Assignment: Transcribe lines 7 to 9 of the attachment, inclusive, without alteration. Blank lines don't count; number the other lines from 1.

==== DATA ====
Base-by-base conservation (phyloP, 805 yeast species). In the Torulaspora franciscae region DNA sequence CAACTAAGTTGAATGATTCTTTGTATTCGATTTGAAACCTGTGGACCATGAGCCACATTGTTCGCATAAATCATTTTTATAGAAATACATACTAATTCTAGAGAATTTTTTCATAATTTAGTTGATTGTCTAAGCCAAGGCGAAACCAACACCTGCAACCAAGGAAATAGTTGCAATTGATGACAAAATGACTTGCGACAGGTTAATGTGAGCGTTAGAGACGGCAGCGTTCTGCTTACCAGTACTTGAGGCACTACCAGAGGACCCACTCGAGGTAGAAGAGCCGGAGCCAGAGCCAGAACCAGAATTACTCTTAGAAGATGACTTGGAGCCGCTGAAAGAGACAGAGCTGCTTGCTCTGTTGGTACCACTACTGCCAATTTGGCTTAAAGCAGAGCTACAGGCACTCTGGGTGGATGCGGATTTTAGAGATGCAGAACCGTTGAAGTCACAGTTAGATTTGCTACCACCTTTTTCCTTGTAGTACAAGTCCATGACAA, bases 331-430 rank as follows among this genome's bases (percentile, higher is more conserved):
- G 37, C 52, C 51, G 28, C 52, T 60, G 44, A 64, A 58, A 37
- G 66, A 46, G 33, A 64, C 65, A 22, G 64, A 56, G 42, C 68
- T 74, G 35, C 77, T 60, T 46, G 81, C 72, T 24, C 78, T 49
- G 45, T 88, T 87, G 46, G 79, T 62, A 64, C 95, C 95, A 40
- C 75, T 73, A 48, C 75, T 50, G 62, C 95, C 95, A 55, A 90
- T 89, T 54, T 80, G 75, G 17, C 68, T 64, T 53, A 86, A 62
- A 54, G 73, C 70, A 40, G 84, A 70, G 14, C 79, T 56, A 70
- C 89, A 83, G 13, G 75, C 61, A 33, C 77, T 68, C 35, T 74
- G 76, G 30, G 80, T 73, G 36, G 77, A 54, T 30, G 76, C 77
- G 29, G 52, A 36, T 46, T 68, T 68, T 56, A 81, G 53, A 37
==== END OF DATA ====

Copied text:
- T 89, T 54, T 80, G 75, G 17, C 68, T 64, T 53, A 86, A 62
- A 54, G 73, C 70, A 40, G 84, A 70, G 14, C 79, T 56, A 70
- C 89, A 83, G 13, G 75, C 61, A 33, C 77, T 68, C 35, T 74